Inform

From IFWiki
Revision as of 17:15, 27 September 2012 by Erkyrath (Talk | contribs) (Early History)

Jump to: navigation, search
This page needs cleanup. We need a new Inform 6 page, most information about Inform 6 should be moved from this page to that one. All the links to Inform's website need updating; see the new Inform7.com site. This page should probably become more of a summary of Inform (including mention of Inform 5), but direct people to Inform 6 and Inform 7 for more detailed info about those variants.

An interactive fiction programming language, created by Graham Nelson in 1993 and now one of the most popular IF development systems. Inform is particularly notable in that it compiles to code for the Z-machine, the same virtual machine used by Infocom. More recent versions of the Inform compiler optionally produce code for the more powerful and flexible virtual machine Glulx.

Inform is portable across many hardware platforms. Interpreters for z-code exist for nearly every computer system ever designed and Glulx interpreters exist for most major operating systems currently in use.

See Inform 7 and Inform 6 for more about the two major versions of Inform.

Early History

Graham Nelson announced the first release of Inform (with no version number, but considered "Inform 1" in retrospect) on RAIF in May 1993:

 Subject: Announcement: INFORM
 From: Graham Nelson
 Date: Sun, 9 May 1993 18:20:53 GMT
 Message-ID: <1993May9.182053.25691@infodev.cam.ac.uk>
 
 Infocom game story files are as near to a universal format as we have for 
 interactive fiction games, but until now it has been very difficult to 
 construct them, and I am not aware that anyone has previously created them 
 outside of Infocom itself.
 
 I have written such a compiler, called "Inform", the ANSI C source of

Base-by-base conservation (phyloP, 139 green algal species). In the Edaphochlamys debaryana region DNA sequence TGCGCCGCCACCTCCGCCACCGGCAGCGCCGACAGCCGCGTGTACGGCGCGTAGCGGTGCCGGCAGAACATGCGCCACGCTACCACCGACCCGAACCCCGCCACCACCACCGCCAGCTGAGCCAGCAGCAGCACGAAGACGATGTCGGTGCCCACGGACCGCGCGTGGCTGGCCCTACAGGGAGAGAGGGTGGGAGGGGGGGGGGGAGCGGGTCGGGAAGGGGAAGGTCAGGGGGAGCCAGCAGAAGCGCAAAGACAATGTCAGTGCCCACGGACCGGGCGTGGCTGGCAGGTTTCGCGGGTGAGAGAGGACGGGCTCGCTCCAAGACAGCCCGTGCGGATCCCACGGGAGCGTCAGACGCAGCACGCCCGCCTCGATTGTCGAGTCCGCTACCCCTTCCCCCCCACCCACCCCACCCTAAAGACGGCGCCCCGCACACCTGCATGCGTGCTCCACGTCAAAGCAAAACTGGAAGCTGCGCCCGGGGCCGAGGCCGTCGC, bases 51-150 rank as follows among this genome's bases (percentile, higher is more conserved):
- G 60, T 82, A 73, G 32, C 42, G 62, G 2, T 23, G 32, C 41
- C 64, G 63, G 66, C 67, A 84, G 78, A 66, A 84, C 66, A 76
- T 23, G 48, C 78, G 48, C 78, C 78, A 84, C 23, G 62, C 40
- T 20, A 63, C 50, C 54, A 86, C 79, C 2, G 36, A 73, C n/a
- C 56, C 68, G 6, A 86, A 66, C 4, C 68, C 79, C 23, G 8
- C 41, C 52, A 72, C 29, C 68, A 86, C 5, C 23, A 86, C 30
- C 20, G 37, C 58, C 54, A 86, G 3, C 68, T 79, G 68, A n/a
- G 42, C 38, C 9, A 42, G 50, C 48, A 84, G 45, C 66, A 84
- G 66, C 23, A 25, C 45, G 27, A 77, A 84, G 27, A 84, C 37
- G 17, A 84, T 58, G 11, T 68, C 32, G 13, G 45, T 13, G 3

which is public domain.  It is not a marvellously well-written program, 
 but it does work, and it is documented.
 ...
 (Usenet post via Google)

This version generated only Z-code V3 game files. Nelson also released the first version of Curses on this day, as Inform's first game.

Inform release 2 was announced in June:

 Subject: Second release of Inform
 From: Volker Blasius
 Date: Fri, 11 Jun 1993 20:51:29 GMT
 Message-ID: <blasius.739831889@gmd.de>
 
 I am posting this for Graham Nelson, who can't post to the net...
 ...
 My game "Curses", plodding along in the footsteps of the classics, has now
 picked up one more Infocom trait: the original has been superseded, after
 mere months have passed, by Release 8, serial number 930603.  The old
 Release 7 thus becomes a collector's item.  (I wouldn't hold your breath
 waiting for it to become valuable, though.)
 ...
 In addition, "Inform", the compiler which produced "Curses" and which is
 freely available to anyone who wants to write an Infocom story-file for
 themselves, has been re-released in a much more usable and efficient form. 
 Although there are only a few new features (see the manual), many little
 bugs have been corrected and the code has been made more portable (it is in
 ANSI C) and much more efficient.  It used to require about 1M of workspace,
 and now consumes 75K, for instance.  The source code contains commentary to
 help anyone porting the program to their own machines.  It should be quite
 feasible to run Inform on a modest PC.
 ...
 (Usenet post via Google)

Inform release 3 appeared in November:

 Subject: New Releases of Inform and Curses
 From: Graham Nelson
 Date: 19 Nov 93 11:03:02 GMT
 Message-ID: <1993Nov19.110302.18245@vax.oxford.ac.uk>
 
 ...
 Inform has been heavily re-written and improved.  Many bugs have been
 fixed; it is now 3 to 6 times faster; there are numerous new features.
 (See the modification history in the source code, and the new edition of the
 manual, for details.)
 
 The main problem with using Inform has always been that ANSI C is portable
 in the same way that America is crime-free, i.e., despite everyone's best
 intentions...  The code has been reorganised, and much more carefully
 written as regards size of integers, pointer arithmetic, file naming
 conventions, order of bytes and so on.  It has an option to make all its
 old huge global arrays (a problem on IBM PCs, for instance) allocate
 dynamically.

This release included source code for three demo games: dejavu.inf (toy game), hellow.inf (hello-world), and shell.inf (a minimal game template).

Summary of Inform Variations

Tips and Tutorials

See Category:Inform 6 tutorials and Category:Inform 7 tutorials as applicable.

News

Editors

There are a number of editors meant to make writing Inform code simpler and easier. They can automatically highlight or format code, generate basic code for classes, and other handy functions.

Links